Patrick McGuinness has won the £10,000 RSL Encore Award for his “beautiful, haunting thriller” Throw Me To The Wolves (Jonathan Cape).
The prize is given annually to the best second novel of the year and was judged this time around by Royal Society of Literature fellows Edmund Gordon, Nikita Lalwani and Eley Williams.
The book follows a retired teacher who is accused of murdering a young neighbour and is then arrested by a detective who happens to be a former pupil.
Accepting his prize, McGuinness said: “I’ve always thought this award was one of the most empathetic around. It’s a real boost as well as an honour to win it because it understands that part of a writer’s life – neither sprint nor marathon – that gets forgotten.”
McGuinness is a novelist, poet, academic and translator. His first novel The Last Hundred Days (Seren) was longlisted for the Man Booker Prize, shortlisted for the Costa First Novel Award and won the Writers’ Guild Award for Fiction and the Wales Book of the Year. His memoir about growing up in post-industrial Belgium, Other People’s Countries (Vintage), won the Duff Cooper Prize.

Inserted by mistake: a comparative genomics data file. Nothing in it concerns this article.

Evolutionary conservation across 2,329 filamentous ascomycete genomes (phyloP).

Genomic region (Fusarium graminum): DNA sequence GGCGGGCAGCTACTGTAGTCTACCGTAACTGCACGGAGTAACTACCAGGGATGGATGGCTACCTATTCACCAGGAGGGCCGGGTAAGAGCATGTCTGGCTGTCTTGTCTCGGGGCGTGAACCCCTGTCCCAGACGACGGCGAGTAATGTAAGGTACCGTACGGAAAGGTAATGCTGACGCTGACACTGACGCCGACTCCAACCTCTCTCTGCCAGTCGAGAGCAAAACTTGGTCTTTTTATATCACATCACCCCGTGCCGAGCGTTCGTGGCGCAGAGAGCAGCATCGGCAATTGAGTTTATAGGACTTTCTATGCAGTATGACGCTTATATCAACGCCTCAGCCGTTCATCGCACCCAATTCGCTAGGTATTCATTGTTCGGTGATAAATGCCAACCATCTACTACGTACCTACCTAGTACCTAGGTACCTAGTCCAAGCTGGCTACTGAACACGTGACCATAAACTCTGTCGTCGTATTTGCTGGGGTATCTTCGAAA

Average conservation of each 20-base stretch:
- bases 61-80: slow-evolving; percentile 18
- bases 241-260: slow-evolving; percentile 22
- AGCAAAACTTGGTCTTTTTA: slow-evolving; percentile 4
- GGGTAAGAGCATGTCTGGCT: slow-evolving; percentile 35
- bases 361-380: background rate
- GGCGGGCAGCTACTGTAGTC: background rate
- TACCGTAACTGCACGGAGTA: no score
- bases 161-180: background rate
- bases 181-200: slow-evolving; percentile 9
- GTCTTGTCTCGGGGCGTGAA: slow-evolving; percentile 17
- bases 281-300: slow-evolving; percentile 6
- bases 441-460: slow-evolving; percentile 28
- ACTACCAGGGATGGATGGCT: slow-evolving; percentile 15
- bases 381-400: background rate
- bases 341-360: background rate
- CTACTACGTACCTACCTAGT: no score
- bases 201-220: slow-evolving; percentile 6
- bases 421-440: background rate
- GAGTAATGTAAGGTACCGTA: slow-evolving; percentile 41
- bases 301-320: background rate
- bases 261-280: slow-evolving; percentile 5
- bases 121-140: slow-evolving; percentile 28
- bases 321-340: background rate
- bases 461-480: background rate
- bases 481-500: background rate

He saw off competition from a shortlist featuring David Keenan's For the Good Times (Faber & Faber), Billy O’Callaghan's My Coney Island Baby (Jonathan Cape), Shiromi Pinto's Plastic Emotions (Influx Press) and Luiza Sauma's Everything You Ever Wanted (Viking).
Gordon said of the winning book: “A journey to the dark heart of modern British society, linking the inhumanity of our public school system to a wider cultural chill, this is a crime novel of rare dash and intelligence, full of discomfiting ideas and virtuosic prose.”
Lalwani added: “Throw Me To The Wolves is a novel that is saturated with small truths, tiny gems of knowing that linger and provoke long after putting the book down. A beautiful, haunting thriller.”